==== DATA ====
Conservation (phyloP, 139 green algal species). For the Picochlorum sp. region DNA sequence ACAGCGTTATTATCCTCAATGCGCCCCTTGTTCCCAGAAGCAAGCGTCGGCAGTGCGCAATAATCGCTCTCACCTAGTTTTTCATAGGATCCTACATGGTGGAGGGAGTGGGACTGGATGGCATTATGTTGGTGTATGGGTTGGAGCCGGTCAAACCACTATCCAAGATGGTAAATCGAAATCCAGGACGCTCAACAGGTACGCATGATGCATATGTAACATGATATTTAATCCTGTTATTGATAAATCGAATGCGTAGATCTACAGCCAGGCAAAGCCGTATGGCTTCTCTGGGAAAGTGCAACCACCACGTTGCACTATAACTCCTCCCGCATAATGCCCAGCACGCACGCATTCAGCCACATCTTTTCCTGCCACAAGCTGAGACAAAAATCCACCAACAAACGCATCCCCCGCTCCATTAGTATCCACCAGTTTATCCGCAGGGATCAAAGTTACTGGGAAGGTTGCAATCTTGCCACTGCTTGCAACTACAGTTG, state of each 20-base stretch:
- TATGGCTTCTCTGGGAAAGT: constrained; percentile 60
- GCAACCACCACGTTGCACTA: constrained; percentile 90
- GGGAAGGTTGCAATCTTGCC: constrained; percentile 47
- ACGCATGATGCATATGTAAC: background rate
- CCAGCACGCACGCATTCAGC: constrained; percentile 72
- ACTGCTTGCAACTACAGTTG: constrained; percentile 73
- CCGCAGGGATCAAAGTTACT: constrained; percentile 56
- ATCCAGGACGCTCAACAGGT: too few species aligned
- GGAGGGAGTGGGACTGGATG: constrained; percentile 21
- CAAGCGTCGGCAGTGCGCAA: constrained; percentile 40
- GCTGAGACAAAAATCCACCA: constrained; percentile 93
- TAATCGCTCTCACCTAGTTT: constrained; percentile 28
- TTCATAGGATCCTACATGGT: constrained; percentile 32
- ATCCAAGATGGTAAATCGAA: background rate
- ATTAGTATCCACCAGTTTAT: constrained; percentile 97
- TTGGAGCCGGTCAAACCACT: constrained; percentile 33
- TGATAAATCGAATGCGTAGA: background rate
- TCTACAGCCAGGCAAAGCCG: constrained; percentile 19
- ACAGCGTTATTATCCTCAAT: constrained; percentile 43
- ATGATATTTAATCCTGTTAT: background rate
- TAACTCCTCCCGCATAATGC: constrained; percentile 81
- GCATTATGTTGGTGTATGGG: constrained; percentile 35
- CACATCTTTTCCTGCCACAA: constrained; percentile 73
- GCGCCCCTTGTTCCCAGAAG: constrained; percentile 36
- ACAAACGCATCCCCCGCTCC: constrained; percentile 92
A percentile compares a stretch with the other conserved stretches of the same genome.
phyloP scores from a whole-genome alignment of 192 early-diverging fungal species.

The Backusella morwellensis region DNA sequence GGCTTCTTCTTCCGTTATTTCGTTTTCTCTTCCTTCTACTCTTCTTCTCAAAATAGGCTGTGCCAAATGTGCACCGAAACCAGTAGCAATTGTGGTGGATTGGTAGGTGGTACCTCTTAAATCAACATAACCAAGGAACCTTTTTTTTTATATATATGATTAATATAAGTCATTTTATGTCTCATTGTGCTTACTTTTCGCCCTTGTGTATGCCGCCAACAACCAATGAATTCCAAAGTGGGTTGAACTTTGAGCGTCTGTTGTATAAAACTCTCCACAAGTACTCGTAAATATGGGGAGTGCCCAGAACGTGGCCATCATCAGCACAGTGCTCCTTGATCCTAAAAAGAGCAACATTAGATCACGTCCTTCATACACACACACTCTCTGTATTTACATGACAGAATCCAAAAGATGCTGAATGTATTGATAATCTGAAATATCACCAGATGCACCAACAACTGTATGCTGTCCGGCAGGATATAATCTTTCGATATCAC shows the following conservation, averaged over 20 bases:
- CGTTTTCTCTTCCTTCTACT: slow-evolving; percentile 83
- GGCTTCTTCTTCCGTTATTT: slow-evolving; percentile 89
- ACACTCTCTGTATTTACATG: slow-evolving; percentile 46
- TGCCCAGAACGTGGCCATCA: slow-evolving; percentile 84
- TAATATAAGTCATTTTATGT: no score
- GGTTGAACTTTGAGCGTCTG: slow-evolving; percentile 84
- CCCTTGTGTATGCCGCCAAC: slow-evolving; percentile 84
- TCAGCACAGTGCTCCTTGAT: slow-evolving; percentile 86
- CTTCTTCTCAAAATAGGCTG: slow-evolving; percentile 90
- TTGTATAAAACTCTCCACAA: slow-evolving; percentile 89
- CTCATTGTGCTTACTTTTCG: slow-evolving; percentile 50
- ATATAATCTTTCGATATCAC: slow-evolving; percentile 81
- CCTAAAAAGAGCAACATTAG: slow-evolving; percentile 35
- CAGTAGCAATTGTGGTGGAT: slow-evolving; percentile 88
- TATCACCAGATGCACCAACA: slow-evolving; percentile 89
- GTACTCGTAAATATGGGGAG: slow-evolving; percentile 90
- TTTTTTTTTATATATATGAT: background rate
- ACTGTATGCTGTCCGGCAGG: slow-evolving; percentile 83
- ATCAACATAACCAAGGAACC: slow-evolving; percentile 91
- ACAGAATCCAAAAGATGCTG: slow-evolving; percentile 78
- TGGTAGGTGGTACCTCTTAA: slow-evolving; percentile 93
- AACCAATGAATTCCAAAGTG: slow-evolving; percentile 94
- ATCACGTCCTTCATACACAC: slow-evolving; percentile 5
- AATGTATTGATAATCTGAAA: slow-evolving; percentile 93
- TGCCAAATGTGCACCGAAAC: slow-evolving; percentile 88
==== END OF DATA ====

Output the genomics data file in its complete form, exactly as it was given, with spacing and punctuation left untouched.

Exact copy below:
Conservation (phyloP, 139 green algal species). For the Picochlorum sp. region DNA sequence ACAGCGTTATTATCCTCAATGCGCCCCTTGTTCCCAGAAGCAAGCGTCGGCAGTGCGCAATAATCGCTCTCACCTAGTTTTTCATAGGATCCTACATGGTGGAGGGAGTGGGACTGGATGGCATTATGTTGGTGTATGGGTTGGAGCCGGTCAAACCACTATCCAAGATGGTAAATCGAAATCCAGGACGCTCAACAGGTACGCATGATGCATATGTAACATGATATTTAATCCTGTTATTGATAAATCGAATGCGTAGATCTACAGCCAGGCAAAGCCGTATGGCTTCTCTGGGAAAGTGCAACCACCACGTTGCACTATAACTCCTCCCGCATAATGCCCAGCACGCACGCATTCAGCCACATCTTTTCCTGCCACAAGCTGAGACAAAAATCCACCAACAAACGCATCCCCCGCTCCATTAGTATCCACCAGTTTATCCGCAGGGATCAAAGTTACTGGGAAGGTTGCAATCTTGCCACTGCTTGCAACTACAGTTG, state of each 20-base stretch:
- TATGGCTTCTCTGGGAAAGT: constrained; percentile 60
- GCAACCACCACGTTGCACTA: constrained; percentile 90
- GGGAAGGTTGCAATCTTGCC: constrained; percentile 47
- ACGCATGATGCATATGTAAC: background rate
- CCAGCACGCACGCATTCAGC: constrained; percentile 72
- ACTGCTTGCAACTACAGTTG: constrained; percentile 73
- CCGCAGGGATCAAAGTTACT: constrained; percentile 56
- ATCCAGGACGCTCAACAGGT: too few species aligned
- GGAGGGAGTGGGACTGGATG: constrained; percentile 21
- CAAGCGTCGGCAGTGCGCAA: constrained; percentile 40
- GCTGAGACAAAAATCCACCA: constrained; percentile 93
- TAATCGCTCTCACCTAGTTT: constrained; percentile 28
- TTCATAGGATCCTACATGGT: constrained; percentile 32
- ATCCAAGATGGTAAATCGAA: background rate
- ATTAGTATCCACCAGTTTAT: constrained; percentile 97
- TTGGAGCCGGTCAAACCACT: constrained; percentile 33
- TGATAAATCGAATGCGTAGA: background rate
- TCTACAGCCAGGCAAAGCCG: constrained; percentile 19
- ACAGCGTTATTATCCTCAAT: constrained; percentile 43
- ATGATATTTAATCCTGTTAT: background rate
- TAACTCCTCCCGCATAATGC: constrained; percentile 81
- GCATTATGTTGGTGTATGGG: constrained; percentile 35
- CACATCTTTTCCTGCCACAA: constrained; percentile 73
- GCGCCCCTTGTTCCCAGAAG: constrained; percentile 36
- ACAAACGCATCCCCCGCTCC: constrained; percentile 92
A percentile compares a stretch with the other conserved stretches of the same genome.
phyloP scores from a whole-genome alignment of 192 early-diverging fungal species.

The Backusella morwellensis region DNA sequence GGCTTCTTCTTCCGTTATTTCGTTTTCTCTTCCTTCTACTCTTCTTCTCAAAATAGGCTGTGCCAAATGTGCACCGAAACCAGTAGCAATTGTGGTGGATTGGTAGGTGGTACCTCTTAAATCAACATAACCAAGGAACCTTTTTTTTTATATATATGATTAATATAAGTCATTTTATGTCTCATTGTGCTTACTTTTCGCCCTTGTGTATGCCGCCAACAACCAATGAATTCCAAAGTGGGTTGAACTTTGAGCGTCTGTTGTATAAAACTCTCCACAAGTACTCGTAAATATGGGGAGTGCCCAGAACGTGGCCATCATCAGCACAGTGCTCCTTGATCCTAAAAAGAGCAACATTAGATCACGTCCTTCATACACACACACTCTCTGTATTTACATGACAGAATCCAAAAGATGCTGAATGTATTGATAATCTGAAATATCACCAGATGCACCAACAACTGTATGCTGTCCGGCAGGATATAATCTTTCGATATCAC shows the following conservation, averaged over 20 bases:
- CGTTTTCTCTTCCTTCTACT: slow-evolving; percentile 83
- GGCTTCTTCTTCCGTTATTT: slow-evolving; percentile 89
- ACACTCTCTGTATTTACATG: slow-evolving; percentile 46
- TGCCCAGAACGTGGCCATCA: slow-evolving; percentile 84
- TAATATAAGTCATTTTATGT: no score
- GGTTGAACTTTGAGCGTCTG: slow-evolving; percentile 84
- CCCTTGTGTATGCCGCCAAC: slow-evolving; percentile 84
- TCAGCACAGTGCTCCTTGAT: slow-evolving; percentile 86
- CTTCTTCTCAAAATAGGCTG: slow-evolving; percentile 90
- TTGTATAAAACTCTCCACAA: slow-evolving; percentile 89
- CTCATTGTGCTTACTTTTCG: slow-evolving; percentile 50
- ATATAATCTTTCGATATCAC: slow-evolving; percentile 81
- CCTAAAAAGAGCAACATTAG: slow-evolving; percentile 35
- CAGTAGCAATTGTGGTGGAT: slow-evolving; percentile 88
- TATCACCAGATGCACCAACA: slow-evolving; percentile 89
- GTACTCGTAAATATGGGGAG: slow-evolving; percentile 90
- TTTTTTTTTATATATATGAT: background rate
- ACTGTATGCTGTCCGGCAGG: slow-evolving; percentile 83
- ATCAACATAACCAAGGAACC: slow-evolving; percentile 91
- ACAGAATCCAAAAGATGCTG: slow-evolving; percentile 78
- TGGTAGGTGGTACCTCTTAA: slow-evolving; percentile 93
- AACCAATGAATTCCAAAGTG: slow-evolving; percentile 94
- ATCACGTCCTTCATACACAC: slow-evolving; percentile 5
- AATGTATTGATAATCTGAAA: slow-evolving; percentile 93
- TGCCAAATGTGCACCGAAAC: slow-evolving; percentile 88